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Reinventing a Classic: Mashti Malone’s Ice Cream

July 29, 2019
Mashti Malone's ice cream co-owner, Mehdi Shirvani, with a customer
How an SBA loan is helping Mashti Malone's, a popular Persian ice cream shop, to expand and reach new heights

An ice cream shop with a cult following is ready to grow—what’s next?

Thrillist calls Mashti Malone’s one of the best ice cream shops in America. Virgin Atlantic named it one of the best in the world. CNN says it has some of the most original flavors in the country.

Tucked away in a mini-mall right off of Sunset Boulevard in the heart of Hollywood, California, this venerable spot for foodies and dessert lovers is run by two brothers, Mashti and Mehdi Shirvani. For the last 40 years, they have been scooping out some of the most surprising flavors ever known to taste buds, long before artisanal ice cream became a thing.

“We were the first to make lavender ice cream,” Mehdi Shirvani says. They also make Middle Eastern-influenced flavors such as ginger rosewater and pomegranate sorbet, saffron pistachio, dates, sour cherry and Persian cucumber, as well as all-time favorites like chocolate chip, strawberry and rocky road.

Mashti Shirvani is the obsessed inventor churning out an endless lineup of unique flavors from the giant ice cream maker in the back room. At the market, he scours the produce sections for fresh ingredients and rushes back to his laboratory to try it out in ice cream form. Currently, he is experimenting with grapefruit and grape for the summer.

“I used to work from 9 a.m. to 2 a.m.,” Mashti Shirvani says. “When I’m in a good mood, I don’t want to waste it—I come here and work on the things.”

Some mixtures have up to 14 herbs in them, all of which he grinds up and mixes on his own. He also refuses to use high-fructose corn syrup, even though it would be more cost-effective.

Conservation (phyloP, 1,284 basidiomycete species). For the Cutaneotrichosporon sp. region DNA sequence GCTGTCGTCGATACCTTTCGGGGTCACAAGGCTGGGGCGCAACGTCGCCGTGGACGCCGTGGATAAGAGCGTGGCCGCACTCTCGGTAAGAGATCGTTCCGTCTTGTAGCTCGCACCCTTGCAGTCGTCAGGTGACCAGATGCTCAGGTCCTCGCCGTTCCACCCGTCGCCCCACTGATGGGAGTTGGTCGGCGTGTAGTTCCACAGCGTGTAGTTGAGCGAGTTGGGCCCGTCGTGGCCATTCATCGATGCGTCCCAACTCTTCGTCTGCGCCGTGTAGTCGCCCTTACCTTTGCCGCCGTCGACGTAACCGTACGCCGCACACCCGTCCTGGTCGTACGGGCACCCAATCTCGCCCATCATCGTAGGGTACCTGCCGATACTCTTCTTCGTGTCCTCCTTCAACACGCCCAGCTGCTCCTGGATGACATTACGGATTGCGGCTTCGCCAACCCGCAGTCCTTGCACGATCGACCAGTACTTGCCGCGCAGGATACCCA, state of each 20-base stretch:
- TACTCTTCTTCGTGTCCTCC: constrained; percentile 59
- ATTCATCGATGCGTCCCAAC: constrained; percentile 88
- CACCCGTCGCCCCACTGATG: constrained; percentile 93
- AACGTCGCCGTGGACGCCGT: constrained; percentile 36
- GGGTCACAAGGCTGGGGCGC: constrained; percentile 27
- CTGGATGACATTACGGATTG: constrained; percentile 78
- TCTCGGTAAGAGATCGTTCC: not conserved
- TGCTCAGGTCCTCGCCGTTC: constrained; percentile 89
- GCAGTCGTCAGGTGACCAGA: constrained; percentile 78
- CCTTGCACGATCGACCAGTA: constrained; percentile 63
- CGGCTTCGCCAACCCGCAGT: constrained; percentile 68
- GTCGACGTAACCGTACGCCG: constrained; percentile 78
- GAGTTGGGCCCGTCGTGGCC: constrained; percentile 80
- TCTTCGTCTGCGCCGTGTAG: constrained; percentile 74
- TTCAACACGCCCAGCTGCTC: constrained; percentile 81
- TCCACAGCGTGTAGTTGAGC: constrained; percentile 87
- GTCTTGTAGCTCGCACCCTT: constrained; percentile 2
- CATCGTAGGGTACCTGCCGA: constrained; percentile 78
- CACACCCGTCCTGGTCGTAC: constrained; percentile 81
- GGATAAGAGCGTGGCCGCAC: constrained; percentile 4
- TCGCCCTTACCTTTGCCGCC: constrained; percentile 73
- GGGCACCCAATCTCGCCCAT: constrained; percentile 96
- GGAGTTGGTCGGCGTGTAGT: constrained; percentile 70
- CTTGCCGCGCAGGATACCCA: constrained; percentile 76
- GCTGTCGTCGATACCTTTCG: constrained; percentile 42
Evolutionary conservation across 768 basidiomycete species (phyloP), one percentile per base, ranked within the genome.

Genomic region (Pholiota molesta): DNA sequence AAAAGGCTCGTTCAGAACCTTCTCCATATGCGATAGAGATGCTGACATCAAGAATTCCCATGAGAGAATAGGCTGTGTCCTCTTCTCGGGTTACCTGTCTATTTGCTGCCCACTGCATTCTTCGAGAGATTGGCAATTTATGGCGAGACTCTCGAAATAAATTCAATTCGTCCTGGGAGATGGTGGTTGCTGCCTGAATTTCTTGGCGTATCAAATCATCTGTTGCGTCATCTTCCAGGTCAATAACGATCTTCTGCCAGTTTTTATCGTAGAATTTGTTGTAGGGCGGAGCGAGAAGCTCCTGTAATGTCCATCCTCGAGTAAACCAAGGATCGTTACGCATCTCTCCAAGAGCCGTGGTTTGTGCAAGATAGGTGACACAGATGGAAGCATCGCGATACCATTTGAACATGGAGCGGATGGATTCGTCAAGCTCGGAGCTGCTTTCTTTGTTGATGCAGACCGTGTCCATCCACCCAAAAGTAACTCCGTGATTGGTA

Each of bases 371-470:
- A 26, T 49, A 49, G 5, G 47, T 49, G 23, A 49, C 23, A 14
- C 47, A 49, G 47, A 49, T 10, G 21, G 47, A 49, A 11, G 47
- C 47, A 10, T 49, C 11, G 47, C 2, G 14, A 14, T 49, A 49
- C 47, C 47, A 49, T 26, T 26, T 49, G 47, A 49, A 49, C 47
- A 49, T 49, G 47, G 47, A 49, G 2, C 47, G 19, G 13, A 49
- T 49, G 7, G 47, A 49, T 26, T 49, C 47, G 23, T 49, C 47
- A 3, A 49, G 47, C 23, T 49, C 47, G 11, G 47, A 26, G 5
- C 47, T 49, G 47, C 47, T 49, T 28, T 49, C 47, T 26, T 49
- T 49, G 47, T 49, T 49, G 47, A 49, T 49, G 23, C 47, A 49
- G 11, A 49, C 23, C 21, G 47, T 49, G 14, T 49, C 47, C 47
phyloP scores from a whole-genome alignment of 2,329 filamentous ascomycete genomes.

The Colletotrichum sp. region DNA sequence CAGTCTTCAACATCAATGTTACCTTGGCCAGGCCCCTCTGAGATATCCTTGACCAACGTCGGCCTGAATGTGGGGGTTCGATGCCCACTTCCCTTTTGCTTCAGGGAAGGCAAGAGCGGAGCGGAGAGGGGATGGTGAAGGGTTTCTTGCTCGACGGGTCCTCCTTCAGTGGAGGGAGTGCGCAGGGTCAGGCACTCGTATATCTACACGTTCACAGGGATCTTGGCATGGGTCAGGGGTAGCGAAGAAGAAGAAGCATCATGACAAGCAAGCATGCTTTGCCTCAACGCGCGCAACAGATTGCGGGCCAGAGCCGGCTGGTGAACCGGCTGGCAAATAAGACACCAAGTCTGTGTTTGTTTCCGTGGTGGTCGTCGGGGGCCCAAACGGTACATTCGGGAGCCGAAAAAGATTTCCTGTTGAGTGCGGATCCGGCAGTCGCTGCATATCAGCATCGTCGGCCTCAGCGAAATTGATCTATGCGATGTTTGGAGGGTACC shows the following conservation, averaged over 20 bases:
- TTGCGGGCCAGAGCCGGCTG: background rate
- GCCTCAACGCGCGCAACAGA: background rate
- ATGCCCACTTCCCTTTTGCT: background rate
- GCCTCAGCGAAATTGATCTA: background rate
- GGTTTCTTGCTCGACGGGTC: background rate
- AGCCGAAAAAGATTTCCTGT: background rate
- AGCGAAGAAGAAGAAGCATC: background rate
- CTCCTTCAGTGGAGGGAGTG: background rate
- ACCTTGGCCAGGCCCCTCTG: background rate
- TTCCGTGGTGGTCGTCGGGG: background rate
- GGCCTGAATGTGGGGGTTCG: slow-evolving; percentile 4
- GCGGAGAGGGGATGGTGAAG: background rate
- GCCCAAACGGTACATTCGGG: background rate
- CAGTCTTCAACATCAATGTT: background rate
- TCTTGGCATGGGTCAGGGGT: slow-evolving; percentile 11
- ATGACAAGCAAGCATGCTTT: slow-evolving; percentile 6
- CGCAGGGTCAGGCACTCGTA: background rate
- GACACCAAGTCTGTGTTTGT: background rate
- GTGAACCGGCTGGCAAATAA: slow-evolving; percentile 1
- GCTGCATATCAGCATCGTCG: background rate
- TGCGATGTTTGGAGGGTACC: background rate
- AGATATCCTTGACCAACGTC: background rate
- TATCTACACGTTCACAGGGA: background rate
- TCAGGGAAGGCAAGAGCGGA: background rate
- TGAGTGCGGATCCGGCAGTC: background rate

“If I’m successful in this business, that’s the main reason: I don’t go for the money, I go for the product. That makes a good product,” he says.

Getting ready for expansion

It was in 1980 when Mashti Shirvani, who was working as a chef after he emigrated from Iran, found a shuttered ice cream shop called Mugsy Malone’s. He scraped together all the money he had to buy the existing equipment and take over the lease. However, he didn’t have enough money to change the whole sign, so he changed only half of it and added his name—that’s how the name Mashti Malone’s came to be.

Over the years, as the shop began making a name for itself, they started making ice creams for chefs at upscale restaurants and selling it in bulk to ethnic food stores. Now, with the steady growth of the ice cream industry in recent years, the Shirvanis are finally looking to launch a major expansion of their business.

Since all Mashti Malone’s ice creams are made from fresh ingredients with no preservatives, they have a shorter shelf life in the freezer, and that means more space is needed to make and store larger quantities of fresh ice cream at a time.

Mehdi Shirvani, who handles more of the financial end of the business, says that although they have proceeded cautiously over the years, they are now ready to break out in a big way.

“We have plans to open multiple locations, hopefully by 2020,” he says. “We are looking for property to expand our plant and increase production.”

SBA loan options

To achieve that, they took out SBA loans with East West Bank, where their relationship manager Nahid Yamini has helped them to get the tools and financing they needed for the last few decades.

“I am using the money to open new stores, buy equipment and do marketing, and East West Bank has been great to us,” Mehdi Shirvani says.

“Whatever they need, whoever calls the branch, we pick up the phone, we answer their question as soon as we can,” Yamini says.

SBA loans are a solid option for small businesses because they offer lower down payments, lower interest rates, and longer loan terms compared to conventional loans, according to Brandon Day, SBA business development team manager at East West Bank. They can be used toward commercial real estate purchases, construction, tenant improvements and equipment purchases, all of which Mashti Malone’s will need.

[Also read: SBA Loans 101: Frequently Asked Questions]

The SBA loans also are allowing the Shirvanis to hire a respected architect to give the original Hollywood shop a brand-new makeover. After 40 years, it’s long overdue.

“You have to deliver the best,” Mehdi Shirvani says. “That’s how you stay in business.”

Learn more about how SBA loans can help your business grow